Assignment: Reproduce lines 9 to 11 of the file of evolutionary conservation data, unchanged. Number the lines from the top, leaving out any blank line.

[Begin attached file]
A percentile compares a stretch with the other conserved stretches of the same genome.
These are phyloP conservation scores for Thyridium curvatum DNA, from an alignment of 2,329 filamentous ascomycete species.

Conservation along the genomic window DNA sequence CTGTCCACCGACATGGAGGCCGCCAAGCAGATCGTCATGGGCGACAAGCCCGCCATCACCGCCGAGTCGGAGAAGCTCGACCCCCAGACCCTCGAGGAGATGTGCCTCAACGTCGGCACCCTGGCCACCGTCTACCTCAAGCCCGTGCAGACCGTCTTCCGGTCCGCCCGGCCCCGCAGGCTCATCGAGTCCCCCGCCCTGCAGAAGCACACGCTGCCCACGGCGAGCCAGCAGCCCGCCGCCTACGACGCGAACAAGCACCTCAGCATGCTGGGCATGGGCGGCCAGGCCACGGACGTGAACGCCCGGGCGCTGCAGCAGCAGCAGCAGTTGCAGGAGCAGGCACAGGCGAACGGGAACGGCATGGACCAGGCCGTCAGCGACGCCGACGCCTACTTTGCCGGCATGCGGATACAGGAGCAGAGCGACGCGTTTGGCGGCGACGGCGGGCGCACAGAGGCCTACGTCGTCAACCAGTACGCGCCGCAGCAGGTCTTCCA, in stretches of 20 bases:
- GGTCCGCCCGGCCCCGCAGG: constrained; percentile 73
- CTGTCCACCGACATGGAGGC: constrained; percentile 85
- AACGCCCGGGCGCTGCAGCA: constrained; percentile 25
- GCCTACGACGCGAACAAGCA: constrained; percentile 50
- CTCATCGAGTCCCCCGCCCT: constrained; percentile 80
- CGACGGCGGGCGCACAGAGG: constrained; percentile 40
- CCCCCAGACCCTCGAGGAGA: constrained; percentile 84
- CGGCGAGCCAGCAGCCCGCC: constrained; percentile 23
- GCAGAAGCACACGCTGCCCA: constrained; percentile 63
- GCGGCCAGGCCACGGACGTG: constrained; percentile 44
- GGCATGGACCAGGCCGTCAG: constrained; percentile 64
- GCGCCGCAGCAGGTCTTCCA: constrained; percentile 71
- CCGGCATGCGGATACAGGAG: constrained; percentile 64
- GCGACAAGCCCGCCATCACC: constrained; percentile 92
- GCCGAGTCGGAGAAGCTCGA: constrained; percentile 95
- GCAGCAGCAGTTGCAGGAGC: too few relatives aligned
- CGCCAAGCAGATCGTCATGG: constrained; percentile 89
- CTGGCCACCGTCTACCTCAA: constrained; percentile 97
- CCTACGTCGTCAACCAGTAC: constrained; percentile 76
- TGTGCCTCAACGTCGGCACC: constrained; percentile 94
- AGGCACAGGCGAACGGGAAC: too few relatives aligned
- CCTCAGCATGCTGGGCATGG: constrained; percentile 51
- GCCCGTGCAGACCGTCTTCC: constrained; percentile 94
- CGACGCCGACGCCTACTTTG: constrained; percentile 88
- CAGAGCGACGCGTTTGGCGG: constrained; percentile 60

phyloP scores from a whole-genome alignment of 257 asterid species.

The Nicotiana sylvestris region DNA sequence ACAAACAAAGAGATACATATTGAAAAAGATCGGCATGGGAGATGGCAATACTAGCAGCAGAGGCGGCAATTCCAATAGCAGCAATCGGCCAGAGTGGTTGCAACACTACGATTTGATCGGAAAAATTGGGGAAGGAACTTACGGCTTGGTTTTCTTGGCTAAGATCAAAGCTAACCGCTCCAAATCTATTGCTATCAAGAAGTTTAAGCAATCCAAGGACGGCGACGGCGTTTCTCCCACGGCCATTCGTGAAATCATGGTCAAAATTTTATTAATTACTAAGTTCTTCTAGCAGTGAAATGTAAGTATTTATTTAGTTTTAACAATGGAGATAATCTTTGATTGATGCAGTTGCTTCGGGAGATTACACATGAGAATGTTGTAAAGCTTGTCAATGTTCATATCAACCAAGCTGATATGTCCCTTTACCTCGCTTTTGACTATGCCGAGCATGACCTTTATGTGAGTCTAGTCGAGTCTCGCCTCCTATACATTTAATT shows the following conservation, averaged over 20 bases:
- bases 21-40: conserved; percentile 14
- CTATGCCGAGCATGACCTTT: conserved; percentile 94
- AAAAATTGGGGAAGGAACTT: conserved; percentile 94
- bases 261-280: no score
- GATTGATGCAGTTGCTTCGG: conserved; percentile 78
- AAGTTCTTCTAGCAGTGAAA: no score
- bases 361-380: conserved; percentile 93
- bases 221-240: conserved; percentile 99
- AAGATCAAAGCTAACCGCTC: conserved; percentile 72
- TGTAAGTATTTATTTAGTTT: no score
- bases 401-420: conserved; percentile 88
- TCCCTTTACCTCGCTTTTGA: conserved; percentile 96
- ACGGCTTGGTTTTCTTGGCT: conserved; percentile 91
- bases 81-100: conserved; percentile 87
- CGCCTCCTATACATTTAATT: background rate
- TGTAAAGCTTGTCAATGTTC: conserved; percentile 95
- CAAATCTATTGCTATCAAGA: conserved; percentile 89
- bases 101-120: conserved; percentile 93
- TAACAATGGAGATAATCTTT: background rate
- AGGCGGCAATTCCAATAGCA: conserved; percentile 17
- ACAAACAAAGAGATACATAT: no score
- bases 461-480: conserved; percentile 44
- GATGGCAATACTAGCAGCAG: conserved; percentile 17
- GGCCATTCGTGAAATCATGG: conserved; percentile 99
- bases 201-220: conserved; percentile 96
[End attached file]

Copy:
- CGACGGCGGGCGCACAGAGG: constrained; percentile 40
- CCCCCAGACCCTCGAGGAGA: constrained; percentile 84
- CGGCGAGCCAGCAGCCCGCC: constrained; percentile 23